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Effect of a Lifestyle Therapy Program Using Cardiac Rehabilitation Resources on Metabolic Syndrome Components

Rodriguez-Escudero, Juan P. MD; Somers, Virend K. MD, PhD; Heath, Amy L. BS; Thomas, Randal J. MD, MSc; Squires, Ray W. PhD; Sochor, Ondrej MD, PhD; Lopez-Jimenez, Francisco MD, MSc

Journal of Cardiopulmonary Rehabilitation & Prevention:
doi: 10.1097/HCR.0b013e3182a52762
Cardiac Rehabilitation
Abstract

PURPOSE: To assess the effect of a lifestyle therapy program using cardiac rehabilitation (CR) resources for patients at risk for metabolic syndrome (MetS).

Methods: We designed a cardiometabolic program (CMP) using CR facilities and resources. We compared MetS components of 240 patients classified as either obese (body mass index, ≥30 kg/m2) or hyperglycemic (fasting glucose, >100 mg/dL): 58 enrolled and completed the CMP, 59 signed up for the CMP but never attended or dropped out early (control 1) but had followup data, and 123 did not sign up for the CMP (control 2).

Results: The CMP group showed a significant improvement at 6 weeks in waist circumference, body weight, diastolic blood pressure, and total cholesterol. At 6 months, fasting glucose also improved. In contrast, improvements in control 1 and control 2 were modest at best. Comparing the 6-month changes in the CMP group versus control 1 group, those in the CMP had pronounced weight loss (−4.5 ± 5 kg vs −0.14 ± 6 kg; P < .001), decreased systolic blood pressure (−1.1 ± 17 mm Hg vs +9.6 ± 20 mm Hg; P = .004), and decreased diastolic blood pressure (−4.6 ± 11 mm Hg vs +3.4 ± 15 mm Hg; P = .002). Similarly, comparing CMP group versus control 2 group, body weight (−4.5 ± 5 kg vs −0.9 ± 3 kg; P < .001) and diastolic blood pressure (−4.6 ± 11 mm Hg vs −0.7 ± 9 mm Hg; P = .02) declined in the CMP group.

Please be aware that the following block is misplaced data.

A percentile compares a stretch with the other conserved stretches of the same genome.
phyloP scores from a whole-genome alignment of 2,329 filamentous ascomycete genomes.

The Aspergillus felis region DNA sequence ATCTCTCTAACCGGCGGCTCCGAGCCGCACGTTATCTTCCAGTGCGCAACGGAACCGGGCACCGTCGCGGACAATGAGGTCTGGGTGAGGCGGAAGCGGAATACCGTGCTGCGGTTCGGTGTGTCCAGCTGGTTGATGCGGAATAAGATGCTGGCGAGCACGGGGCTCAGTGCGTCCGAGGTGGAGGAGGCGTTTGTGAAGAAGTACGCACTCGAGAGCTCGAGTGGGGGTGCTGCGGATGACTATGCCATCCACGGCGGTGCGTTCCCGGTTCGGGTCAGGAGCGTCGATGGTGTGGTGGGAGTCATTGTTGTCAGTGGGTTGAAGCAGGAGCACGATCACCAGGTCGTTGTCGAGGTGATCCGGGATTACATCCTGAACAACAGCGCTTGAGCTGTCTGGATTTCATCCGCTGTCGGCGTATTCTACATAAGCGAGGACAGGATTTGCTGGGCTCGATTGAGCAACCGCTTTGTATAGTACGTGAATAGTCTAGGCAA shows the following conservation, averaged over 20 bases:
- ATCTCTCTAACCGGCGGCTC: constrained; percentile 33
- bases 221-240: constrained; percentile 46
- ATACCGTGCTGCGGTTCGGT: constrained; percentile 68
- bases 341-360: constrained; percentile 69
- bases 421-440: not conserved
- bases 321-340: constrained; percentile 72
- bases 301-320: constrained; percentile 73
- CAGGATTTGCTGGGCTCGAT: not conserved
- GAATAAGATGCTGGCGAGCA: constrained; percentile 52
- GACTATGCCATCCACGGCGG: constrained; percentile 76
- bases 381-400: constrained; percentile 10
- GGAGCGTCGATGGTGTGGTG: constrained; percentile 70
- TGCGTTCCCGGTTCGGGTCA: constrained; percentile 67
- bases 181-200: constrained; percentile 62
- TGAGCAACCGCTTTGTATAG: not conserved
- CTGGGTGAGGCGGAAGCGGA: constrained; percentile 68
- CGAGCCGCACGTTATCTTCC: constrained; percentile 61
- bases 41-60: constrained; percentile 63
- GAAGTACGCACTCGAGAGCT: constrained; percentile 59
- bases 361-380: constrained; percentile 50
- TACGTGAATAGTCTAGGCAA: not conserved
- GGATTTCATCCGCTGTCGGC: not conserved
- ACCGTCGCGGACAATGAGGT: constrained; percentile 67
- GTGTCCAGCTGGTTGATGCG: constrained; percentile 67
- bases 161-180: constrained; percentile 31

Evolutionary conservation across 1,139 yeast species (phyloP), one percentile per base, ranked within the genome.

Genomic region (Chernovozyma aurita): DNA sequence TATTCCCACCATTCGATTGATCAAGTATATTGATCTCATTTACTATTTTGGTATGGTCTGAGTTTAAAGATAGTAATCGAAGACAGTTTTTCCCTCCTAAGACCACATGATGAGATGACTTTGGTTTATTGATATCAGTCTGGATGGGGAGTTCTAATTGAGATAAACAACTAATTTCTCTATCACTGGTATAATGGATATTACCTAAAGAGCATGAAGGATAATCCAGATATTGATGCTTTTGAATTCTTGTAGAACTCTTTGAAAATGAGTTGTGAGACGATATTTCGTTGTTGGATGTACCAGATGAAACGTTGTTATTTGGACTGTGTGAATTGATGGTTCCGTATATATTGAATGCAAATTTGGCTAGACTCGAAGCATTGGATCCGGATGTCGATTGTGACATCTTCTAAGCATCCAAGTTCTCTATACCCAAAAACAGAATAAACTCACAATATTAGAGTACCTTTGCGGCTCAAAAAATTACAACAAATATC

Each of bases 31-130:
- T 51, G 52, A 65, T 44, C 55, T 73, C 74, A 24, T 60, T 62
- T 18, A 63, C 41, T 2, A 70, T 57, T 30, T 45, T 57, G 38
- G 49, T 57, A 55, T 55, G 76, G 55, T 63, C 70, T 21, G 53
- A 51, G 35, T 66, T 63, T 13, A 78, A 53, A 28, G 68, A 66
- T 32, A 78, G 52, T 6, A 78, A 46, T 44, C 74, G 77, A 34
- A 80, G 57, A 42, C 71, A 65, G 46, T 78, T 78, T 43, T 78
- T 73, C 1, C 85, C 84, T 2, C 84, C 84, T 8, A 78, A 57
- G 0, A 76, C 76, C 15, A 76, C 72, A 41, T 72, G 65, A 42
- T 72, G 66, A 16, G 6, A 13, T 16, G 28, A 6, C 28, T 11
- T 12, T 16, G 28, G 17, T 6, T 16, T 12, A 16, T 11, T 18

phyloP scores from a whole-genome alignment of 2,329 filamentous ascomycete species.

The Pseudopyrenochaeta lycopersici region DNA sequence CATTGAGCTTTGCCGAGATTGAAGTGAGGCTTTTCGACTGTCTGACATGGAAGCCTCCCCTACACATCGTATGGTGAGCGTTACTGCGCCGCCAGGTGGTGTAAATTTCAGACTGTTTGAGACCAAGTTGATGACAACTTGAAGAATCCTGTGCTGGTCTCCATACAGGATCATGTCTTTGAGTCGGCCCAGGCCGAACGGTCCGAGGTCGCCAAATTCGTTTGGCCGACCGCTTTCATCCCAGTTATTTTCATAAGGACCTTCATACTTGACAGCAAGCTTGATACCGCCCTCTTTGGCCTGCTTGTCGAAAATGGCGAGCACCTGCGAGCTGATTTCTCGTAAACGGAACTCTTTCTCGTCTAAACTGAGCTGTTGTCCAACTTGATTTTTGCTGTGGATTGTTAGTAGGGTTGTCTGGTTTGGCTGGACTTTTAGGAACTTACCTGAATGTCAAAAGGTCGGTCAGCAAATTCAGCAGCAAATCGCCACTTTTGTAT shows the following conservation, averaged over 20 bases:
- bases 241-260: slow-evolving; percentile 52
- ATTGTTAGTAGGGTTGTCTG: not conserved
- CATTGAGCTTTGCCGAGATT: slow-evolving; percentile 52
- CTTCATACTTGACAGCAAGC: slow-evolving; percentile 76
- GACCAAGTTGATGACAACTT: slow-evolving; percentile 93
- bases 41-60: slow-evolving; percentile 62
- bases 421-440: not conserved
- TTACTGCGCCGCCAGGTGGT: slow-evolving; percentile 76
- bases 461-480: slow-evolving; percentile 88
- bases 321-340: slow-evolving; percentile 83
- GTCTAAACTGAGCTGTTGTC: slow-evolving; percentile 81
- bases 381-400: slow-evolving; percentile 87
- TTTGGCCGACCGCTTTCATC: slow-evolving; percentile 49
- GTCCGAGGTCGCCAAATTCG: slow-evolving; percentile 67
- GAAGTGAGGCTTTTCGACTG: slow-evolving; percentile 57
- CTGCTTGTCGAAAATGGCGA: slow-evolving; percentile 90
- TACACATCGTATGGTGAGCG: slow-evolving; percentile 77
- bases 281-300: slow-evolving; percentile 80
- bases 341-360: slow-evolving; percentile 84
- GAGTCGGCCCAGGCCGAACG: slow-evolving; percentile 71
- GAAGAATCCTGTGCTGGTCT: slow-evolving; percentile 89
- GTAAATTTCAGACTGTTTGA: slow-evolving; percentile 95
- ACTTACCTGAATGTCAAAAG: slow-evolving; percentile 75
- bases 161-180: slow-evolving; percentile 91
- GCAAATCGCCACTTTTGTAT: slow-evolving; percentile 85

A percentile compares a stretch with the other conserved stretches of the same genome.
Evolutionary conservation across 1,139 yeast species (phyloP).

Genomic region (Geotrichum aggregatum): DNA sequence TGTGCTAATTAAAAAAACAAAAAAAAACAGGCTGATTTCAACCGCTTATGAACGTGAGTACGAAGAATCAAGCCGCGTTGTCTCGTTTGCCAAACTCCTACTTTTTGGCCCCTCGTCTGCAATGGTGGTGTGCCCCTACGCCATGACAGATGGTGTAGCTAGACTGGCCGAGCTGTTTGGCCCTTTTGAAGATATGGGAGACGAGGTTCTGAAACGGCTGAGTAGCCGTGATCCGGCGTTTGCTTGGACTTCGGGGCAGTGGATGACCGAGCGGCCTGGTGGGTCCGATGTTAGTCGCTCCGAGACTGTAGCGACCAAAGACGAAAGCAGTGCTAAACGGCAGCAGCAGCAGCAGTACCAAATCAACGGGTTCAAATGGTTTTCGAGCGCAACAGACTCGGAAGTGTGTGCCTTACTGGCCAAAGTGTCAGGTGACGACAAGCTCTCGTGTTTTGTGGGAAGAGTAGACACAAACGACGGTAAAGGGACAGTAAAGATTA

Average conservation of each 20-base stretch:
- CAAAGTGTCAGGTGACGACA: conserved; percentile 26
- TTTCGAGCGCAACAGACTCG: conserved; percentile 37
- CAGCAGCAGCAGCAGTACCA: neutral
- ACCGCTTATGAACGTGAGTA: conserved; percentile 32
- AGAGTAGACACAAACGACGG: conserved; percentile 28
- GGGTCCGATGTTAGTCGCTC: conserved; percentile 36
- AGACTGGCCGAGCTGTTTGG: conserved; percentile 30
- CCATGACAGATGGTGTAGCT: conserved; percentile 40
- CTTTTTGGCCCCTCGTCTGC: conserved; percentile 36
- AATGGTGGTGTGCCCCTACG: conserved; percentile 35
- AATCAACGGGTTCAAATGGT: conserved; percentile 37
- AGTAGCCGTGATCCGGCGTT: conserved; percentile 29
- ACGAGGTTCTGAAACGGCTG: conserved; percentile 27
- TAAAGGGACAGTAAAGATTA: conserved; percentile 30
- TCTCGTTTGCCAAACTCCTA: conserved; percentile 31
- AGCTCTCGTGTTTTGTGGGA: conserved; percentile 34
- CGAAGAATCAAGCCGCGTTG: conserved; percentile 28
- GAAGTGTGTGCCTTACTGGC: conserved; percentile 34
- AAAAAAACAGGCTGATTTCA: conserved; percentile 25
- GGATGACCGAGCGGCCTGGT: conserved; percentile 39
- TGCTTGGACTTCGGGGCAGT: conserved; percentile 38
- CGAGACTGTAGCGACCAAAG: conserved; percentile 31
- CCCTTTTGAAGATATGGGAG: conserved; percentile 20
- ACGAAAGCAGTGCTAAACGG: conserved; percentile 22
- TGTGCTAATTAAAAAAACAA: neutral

Conclusion: A lifestyle therapy program using resources of a CR program is effective for individuals who have or are at risk for MetS, although enrollment and completion rates are low.

In Brief

We created a cardiometabolic program by using facilities and resources of a cardiac rehabilitation program. A lifestyle therapy program using this approach is effective for individuals with or at risk for metabolic syndrome, although enrollment and completion rates are low.

Author Information

Division of Cardiovascular Diseases, Mayo Clinic, Rochester, Minnesota (Drs Rodriguez-Escudero, Somers, Thomas, Squires, Sochor, and Lopez-Jimenez and Ms Heath); and Department of Cardiovascular Diseases, International Clinic Research Center, St Anne's University Hospital Brno, Brno, Czech Republic (Dr Sochor).

Correspondence: Francisco Lopez-Jimenez, MD, MSc, Division of Cardiovascular Diseases, Mayo Clinic, 200 First St SW, Rochester, MN 55905 (lopez@mayo.edu).

The authors declare no conflicts of interest.

© 2013 Wolters Kluwer Health | Lippincott Williams & Wilkins